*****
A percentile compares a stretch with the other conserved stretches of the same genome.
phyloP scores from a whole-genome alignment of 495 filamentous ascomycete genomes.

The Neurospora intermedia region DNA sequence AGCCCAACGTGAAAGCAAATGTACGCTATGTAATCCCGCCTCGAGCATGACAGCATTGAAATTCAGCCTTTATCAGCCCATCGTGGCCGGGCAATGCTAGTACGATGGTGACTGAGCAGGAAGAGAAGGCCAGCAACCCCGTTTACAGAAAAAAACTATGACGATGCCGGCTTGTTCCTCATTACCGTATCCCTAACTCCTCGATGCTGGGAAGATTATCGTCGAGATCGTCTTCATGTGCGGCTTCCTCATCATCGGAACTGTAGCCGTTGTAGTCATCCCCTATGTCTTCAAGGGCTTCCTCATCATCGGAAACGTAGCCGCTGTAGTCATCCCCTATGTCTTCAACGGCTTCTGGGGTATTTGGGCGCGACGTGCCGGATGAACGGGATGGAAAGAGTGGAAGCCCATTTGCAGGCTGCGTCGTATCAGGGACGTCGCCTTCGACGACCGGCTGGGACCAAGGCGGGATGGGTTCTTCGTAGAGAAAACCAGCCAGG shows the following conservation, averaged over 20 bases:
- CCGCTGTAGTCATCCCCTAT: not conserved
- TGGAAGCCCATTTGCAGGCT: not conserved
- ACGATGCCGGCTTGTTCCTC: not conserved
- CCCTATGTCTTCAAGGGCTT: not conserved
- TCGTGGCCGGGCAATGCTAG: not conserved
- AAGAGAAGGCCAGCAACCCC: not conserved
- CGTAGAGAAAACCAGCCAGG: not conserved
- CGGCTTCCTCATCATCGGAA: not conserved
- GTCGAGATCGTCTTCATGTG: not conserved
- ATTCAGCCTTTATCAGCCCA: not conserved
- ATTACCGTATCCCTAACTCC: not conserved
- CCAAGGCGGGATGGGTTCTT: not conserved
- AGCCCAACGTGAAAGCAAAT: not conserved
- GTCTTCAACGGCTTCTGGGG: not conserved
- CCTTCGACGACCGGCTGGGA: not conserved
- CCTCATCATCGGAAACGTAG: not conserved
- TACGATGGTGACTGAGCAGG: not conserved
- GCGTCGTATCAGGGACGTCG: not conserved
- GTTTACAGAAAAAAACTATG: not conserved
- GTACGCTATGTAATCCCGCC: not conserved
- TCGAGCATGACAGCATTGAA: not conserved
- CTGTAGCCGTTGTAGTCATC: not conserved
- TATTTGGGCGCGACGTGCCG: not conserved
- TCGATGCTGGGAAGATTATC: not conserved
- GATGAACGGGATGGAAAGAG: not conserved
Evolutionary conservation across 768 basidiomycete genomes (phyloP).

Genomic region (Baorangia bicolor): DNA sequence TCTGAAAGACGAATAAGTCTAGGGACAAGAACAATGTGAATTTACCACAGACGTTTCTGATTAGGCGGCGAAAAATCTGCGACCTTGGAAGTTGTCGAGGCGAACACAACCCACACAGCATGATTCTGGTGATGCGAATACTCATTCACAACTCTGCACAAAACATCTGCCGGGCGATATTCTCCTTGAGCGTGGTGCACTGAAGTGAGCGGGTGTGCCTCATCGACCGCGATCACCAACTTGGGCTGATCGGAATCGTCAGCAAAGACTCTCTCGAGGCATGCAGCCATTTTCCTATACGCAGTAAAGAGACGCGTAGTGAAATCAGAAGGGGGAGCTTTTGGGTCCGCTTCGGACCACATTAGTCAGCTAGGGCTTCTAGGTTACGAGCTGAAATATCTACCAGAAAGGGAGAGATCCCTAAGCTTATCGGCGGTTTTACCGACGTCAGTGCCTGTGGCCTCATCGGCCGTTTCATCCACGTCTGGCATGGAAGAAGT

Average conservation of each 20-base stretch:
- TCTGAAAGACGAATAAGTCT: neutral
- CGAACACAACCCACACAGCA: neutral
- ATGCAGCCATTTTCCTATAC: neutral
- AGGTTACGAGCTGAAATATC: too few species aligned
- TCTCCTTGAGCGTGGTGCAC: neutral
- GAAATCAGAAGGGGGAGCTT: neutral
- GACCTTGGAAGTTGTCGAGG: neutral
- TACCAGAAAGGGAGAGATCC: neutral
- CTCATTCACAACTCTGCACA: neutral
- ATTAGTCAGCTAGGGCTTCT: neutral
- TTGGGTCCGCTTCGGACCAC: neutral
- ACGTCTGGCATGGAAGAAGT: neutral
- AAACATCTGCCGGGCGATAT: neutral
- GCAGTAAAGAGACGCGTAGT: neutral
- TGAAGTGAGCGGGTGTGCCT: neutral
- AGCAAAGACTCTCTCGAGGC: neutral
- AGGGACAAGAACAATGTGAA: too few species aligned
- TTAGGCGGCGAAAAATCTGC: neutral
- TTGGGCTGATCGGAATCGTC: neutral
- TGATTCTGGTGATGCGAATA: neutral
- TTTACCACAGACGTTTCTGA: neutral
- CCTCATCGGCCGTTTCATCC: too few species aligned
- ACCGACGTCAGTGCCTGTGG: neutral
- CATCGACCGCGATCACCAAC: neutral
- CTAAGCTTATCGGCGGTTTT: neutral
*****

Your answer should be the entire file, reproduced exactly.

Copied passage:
A percentile compares a stretch with the other conserved stretches of the same genome.
phyloP scores from a whole-genome alignment of 495 filamentous ascomycete genomes.

The Neurospora intermedia region DNA sequence AGCCCAACGTGAAAGCAAATGTACGCTATGTAATCCCGCCTCGAGCATGACAGCATTGAAATTCAGCCTTTATCAGCCCATCGTGGCCGGGCAATGCTAGTACGATGGTGACTGAGCAGGAAGAGAAGGCCAGCAACCCCGTTTACAGAAAAAAACTATGACGATGCCGGCTTGTTCCTCATTACCGTATCCCTAACTCCTCGATGCTGGGAAGATTATCGTCGAGATCGTCTTCATGTGCGGCTTCCTCATCATCGGAACTGTAGCCGTTGTAGTCATCCCCTATGTCTTCAAGGGCTTCCTCATCATCGGAAACGTAGCCGCTGTAGTCATCCCCTATGTCTTCAACGGCTTCTGGGGTATTTGGGCGCGACGTGCCGGATGAACGGGATGGAAAGAGTGGAAGCCCATTTGCAGGCTGCGTCGTATCAGGGACGTCGCCTTCGACGACCGGCTGGGACCAAGGCGGGATGGGTTCTTCGTAGAGAAAACCAGCCAGG shows the following conservation, averaged over 20 bases:
- CCGCTGTAGTCATCCCCTAT: not conserved
- TGGAAGCCCATTTGCAGGCT: not conserved
- ACGATGCCGGCTTGTTCCTC: not conserved
- CCCTATGTCTTCAAGGGCTT: not conserved
- TCGTGGCCGGGCAATGCTAG: not conserved
- AAGAGAAGGCCAGCAACCCC: not conserved
- CGTAGAGAAAACCAGCCAGG: not conserved
- CGGCTTCCTCATCATCGGAA: not conserved
- GTCGAGATCGTCTTCATGTG: not conserved
- ATTCAGCCTTTATCAGCCCA: not conserved
- ATTACCGTATCCCTAACTCC: not conserved
- CCAAGGCGGGATGGGTTCTT: not conserved
- AGCCCAACGTGAAAGCAAAT: not conserved
- GTCTTCAACGGCTTCTGGGG: not conserved
- CCTTCGACGACCGGCTGGGA: not conserved
- CCTCATCATCGGAAACGTAG: not conserved
- TACGATGGTGACTGAGCAGG: not conserved
- GCGTCGTATCAGGGACGTCG: not conserved
- GTTTACAGAAAAAAACTATG: not conserved
- GTACGCTATGTAATCCCGCC: not conserved
- TCGAGCATGACAGCATTGAA: not conserved
- CTGTAGCCGTTGTAGTCATC: not conserved
- TATTTGGGCGCGACGTGCCG: not conserved
- TCGATGCTGGGAAGATTATC: not conserved
- GATGAACGGGATGGAAAGAG: not conserved
Evolutionary conservation across 768 basidiomycete genomes (phyloP).

Genomic region (Baorangia bicolor): DNA sequence TCTGAAAGACGAATAAGTCTAGGGACAAGAACAATGTGAATTTACCACAGACGTTTCTGATTAGGCGGCGAAAAATCTGCGACCTTGGAAGTTGTCGAGGCGAACACAACCCACACAGCATGATTCTGGTGATGCGAATACTCATTCACAACTCTGCACAAAACATCTGCCGGGCGATATTCTCCTTGAGCGTGGTGCACTGAAGTGAGCGGGTGTGCCTCATCGACCGCGATCACCAACTTGGGCTGATCGGAATCGTCAGCAAAGACTCTCTCGAGGCATGCAGCCATTTTCCTATACGCAGTAAAGAGACGCGTAGTGAAATCAGAAGGGGGAGCTTTTGGGTCCGCTTCGGACCACATTAGTCAGCTAGGGCTTCTAGGTTACGAGCTGAAATATCTACCAGAAAGGGAGAGATCCCTAAGCTTATCGGCGGTTTTACCGACGTCAGTGCCTGTGGCCTCATCGGCCGTTTCATCCACGTCTGGCATGGAAGAAGT

Average conservation of each 20-base stretch:
- TCTGAAAGACGAATAAGTCT: neutral
- CGAACACAACCCACACAGCA: neutral
- ATGCAGCCATTTTCCTATAC: neutral
- AGGTTACGAGCTGAAATATC: too few species aligned
- TCTCCTTGAGCGTGGTGCAC: neutral
- GAAATCAGAAGGGGGAGCTT: neutral
- GACCTTGGAAGTTGTCGAGG: neutral
- TACCAGAAAGGGAGAGATCC: neutral
- CTCATTCACAACTCTGCACA: neutral
- ATTAGTCAGCTAGGGCTTCT: neutral
- TTGGGTCCGCTTCGGACCAC: neutral
- ACGTCTGGCATGGAAGAAGT: neutral
- AAACATCTGCCGGGCGATAT: neutral
- GCAGTAAAGAGACGCGTAGT: neutral
- TGAAGTGAGCGGGTGTGCCT: neutral
- AGCAAAGACTCTCTCGAGGC: neutral
- AGGGACAAGAACAATGTGAA: too few species aligned
- TTAGGCGGCGAAAAATCTGC: neutral
- TTGGGCTGATCGGAATCGTC: neutral
- TGATTCTGGTGATGCGAATA: neutral
- TTTACCACAGACGTTTCTGA: neutral
- CCTCATCGGCCGTTTCATCC: too few species aligned
- ACCGACGTCAGTGCCTGTGG: neutral
- CATCGACCGCGATCACCAAC: neutral
- CTAAGCTTATCGGCGGTTTT: neutral